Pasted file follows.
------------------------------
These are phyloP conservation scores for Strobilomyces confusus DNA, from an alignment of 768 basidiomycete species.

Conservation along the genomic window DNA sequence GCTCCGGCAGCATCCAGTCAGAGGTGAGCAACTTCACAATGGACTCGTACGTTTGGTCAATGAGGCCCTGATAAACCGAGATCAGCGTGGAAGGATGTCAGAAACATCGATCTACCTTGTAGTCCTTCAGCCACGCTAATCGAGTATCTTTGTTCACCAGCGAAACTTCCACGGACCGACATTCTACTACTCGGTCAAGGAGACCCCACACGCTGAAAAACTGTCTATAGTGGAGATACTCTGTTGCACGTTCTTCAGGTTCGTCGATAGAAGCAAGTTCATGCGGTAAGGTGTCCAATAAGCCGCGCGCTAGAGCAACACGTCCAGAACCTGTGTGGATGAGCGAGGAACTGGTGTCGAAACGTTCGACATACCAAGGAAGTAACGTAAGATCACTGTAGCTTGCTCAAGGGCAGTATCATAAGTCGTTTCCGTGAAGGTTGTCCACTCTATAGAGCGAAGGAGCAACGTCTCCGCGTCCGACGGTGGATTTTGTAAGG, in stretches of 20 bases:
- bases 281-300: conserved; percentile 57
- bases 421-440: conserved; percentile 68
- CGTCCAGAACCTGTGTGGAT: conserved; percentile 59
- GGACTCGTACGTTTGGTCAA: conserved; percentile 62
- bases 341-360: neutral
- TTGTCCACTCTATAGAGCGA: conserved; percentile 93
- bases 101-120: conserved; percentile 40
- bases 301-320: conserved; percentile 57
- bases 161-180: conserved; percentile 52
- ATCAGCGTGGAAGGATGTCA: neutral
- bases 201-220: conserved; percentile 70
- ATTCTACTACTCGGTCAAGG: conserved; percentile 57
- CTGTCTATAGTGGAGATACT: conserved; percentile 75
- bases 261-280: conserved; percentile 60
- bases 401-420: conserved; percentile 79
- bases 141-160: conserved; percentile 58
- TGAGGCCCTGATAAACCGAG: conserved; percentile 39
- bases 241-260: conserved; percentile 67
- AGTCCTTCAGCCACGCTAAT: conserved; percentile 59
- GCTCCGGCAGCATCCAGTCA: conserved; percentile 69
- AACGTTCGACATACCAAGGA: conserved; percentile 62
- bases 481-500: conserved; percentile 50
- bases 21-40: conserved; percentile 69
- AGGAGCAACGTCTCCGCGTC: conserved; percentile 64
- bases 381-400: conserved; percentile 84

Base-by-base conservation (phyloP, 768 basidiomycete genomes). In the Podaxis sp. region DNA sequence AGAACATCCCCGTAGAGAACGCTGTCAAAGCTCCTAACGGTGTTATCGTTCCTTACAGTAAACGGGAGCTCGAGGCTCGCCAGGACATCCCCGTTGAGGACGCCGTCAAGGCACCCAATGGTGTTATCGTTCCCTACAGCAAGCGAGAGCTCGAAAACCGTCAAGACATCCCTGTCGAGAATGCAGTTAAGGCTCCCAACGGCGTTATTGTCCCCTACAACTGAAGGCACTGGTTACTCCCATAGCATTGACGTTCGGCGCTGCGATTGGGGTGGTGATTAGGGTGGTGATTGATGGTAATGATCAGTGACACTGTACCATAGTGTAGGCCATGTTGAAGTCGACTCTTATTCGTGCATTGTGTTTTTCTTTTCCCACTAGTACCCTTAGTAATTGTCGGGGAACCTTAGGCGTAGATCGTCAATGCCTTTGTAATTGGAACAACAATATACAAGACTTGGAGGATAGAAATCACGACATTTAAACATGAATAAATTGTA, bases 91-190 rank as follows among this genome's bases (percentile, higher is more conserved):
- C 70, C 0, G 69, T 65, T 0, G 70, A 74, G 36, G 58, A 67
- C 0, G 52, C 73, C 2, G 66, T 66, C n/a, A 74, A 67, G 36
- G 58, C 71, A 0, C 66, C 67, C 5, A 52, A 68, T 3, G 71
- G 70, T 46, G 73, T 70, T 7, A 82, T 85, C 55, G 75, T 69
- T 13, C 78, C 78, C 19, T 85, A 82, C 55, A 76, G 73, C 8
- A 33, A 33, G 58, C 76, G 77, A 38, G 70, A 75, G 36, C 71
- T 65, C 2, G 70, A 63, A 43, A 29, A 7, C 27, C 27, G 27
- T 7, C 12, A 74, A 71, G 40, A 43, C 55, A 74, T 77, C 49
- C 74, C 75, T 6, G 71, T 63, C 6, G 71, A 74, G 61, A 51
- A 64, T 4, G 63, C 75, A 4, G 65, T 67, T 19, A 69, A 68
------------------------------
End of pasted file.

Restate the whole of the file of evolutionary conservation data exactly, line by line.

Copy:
These are phyloP conservation scores for Strobilomyces confusus DNA, from an alignment of 768 basidiomycete species.

Conservation along the genomic window DNA sequence GCTCCGGCAGCATCCAGTCAGAGGTGAGCAACTTCACAATGGACTCGTACGTTTGGTCAATGAGGCCCTGATAAACCGAGATCAGCGTGGAAGGATGTCAGAAACATCGATCTACCTTGTAGTCCTTCAGCCACGCTAATCGAGTATCTTTGTTCACCAGCGAAACTTCCACGGACCGACATTCTACTACTCGGTCAAGGAGACCCCACACGCTGAAAAACTGTCTATAGTGGAGATACTCTGTTGCACGTTCTTCAGGTTCGTCGATAGAAGCAAGTTCATGCGGTAAGGTGTCCAATAAGCCGCGCGCTAGAGCAACACGTCCAGAACCTGTGTGGATGAGCGAGGAACTGGTGTCGAAACGTTCGACATACCAAGGAAGTAACGTAAGATCACTGTAGCTTGCTCAAGGGCAGTATCATAAGTCGTTTCCGTGAAGGTTGTCCACTCTATAGAGCGAAGGAGCAACGTCTCCGCGTCCGACGGTGGATTTTGTAAGG, in stretches of 20 bases:
- bases 281-300: conserved; percentile 57
- bases 421-440: conserved; percentile 68
- CGTCCAGAACCTGTGTGGAT: conserved; percentile 59
- GGACTCGTACGTTTGGTCAA: conserved; percentile 62
- bases 341-360: neutral
- TTGTCCACTCTATAGAGCGA: conserved; percentile 93
- bases 101-120: conserved; percentile 40
- bases 301-320: conserved; percentile 57
- bases 161-180: conserved; percentile 52
- ATCAGCGTGGAAGGATGTCA: neutral
- bases 201-220: conserved; percentile 70
- ATTCTACTACTCGGTCAAGG: conserved; percentile 57
- CTGTCTATAGTGGAGATACT: conserved; percentile 75
- bases 261-280: conserved; percentile 60
- bases 401-420: conserved; percentile 79
- bases 141-160: conserved; percentile 58
- TGAGGCCCTGATAAACCGAG: conserved; percentile 39
- bases 241-260: conserved; percentile 67
- AGTCCTTCAGCCACGCTAAT: conserved; percentile 59
- GCTCCGGCAGCATCCAGTCA: conserved; percentile 69
- AACGTTCGACATACCAAGGA: conserved; percentile 62
- bases 481-500: conserved; percentile 50
- bases 21-40: conserved; percentile 69
- AGGAGCAACGTCTCCGCGTC: conserved; percentile 64
- bases 381-400: conserved; percentile 84

Base-by-base conservation (phyloP, 768 basidiomycete genomes). In the Podaxis sp. region DNA sequence AGAACATCCCCGTAGAGAACGCTGTCAAAGCTCCTAACGGTGTTATCGTTCCTTACAGTAAACGGGAGCTCGAGGCTCGCCAGGACATCCCCGTTGAGGACGCCGTCAAGGCACCCAATGGTGTTATCGTTCCCTACAGCAAGCGAGAGCTCGAAAACCGTCAAGACATCCCTGTCGAGAATGCAGTTAAGGCTCCCAACGGCGTTATTGTCCCCTACAACTGAAGGCACTGGTTACTCCCATAGCATTGACGTTCGGCGCTGCGATTGGGGTGGTGATTAGGGTGGTGATTGATGGTAATGATCAGTGACACTGTACCATAGTGTAGGCCATGTTGAAGTCGACTCTTATTCGTGCATTGTGTTTTTCTTTTCCCACTAGTACCCTTAGTAATTGTCGGGGAACCTTAGGCGTAGATCGTCAATGCCTTTGTAATTGGAACAACAATATACAAGACTTGGAGGATAGAAATCACGACATTTAAACATGAATAAATTGTA, bases 91-190 rank as follows among this genome's bases (percentile, higher is more conserved):
- C 70, C 0, G 69, T 65, T 0, G 70, A 74, G 36, G 58, A 67
- C 0, G 52, C 73, C 2, G 66, T 66, C n/a, A 74, A 67, G 36
- G 58, C 71, A 0, C 66, C 67, C 5, A 52, A 68, T 3, G 71
- G 70, T 46, G 73, T 70, T 7, A 82, T 85, C 55, G 75, T 69
- T 13, C 78, C 78, C 19, T 85, A 82, C 55, A 76, G 73, C 8
- A 33, A 33, G 58, C 76, G 77, A 38, G 70, A 75, G 36, C 71
- T 65, C 2, G 70, A 63, A 43, A 29, A 7, C 27, C 27, G 27
- T 7, C 12, A 74, A 71, G 40, A 43, C 55, A 74, T 77, C 49
- C 74, C 75, T 6, G 71, T 63, C 6, G 71, A 74, G 61, A 51
- A 64, T 4, G 63, C 75, A 4, G 65, T 67, T 19, A 69, A 68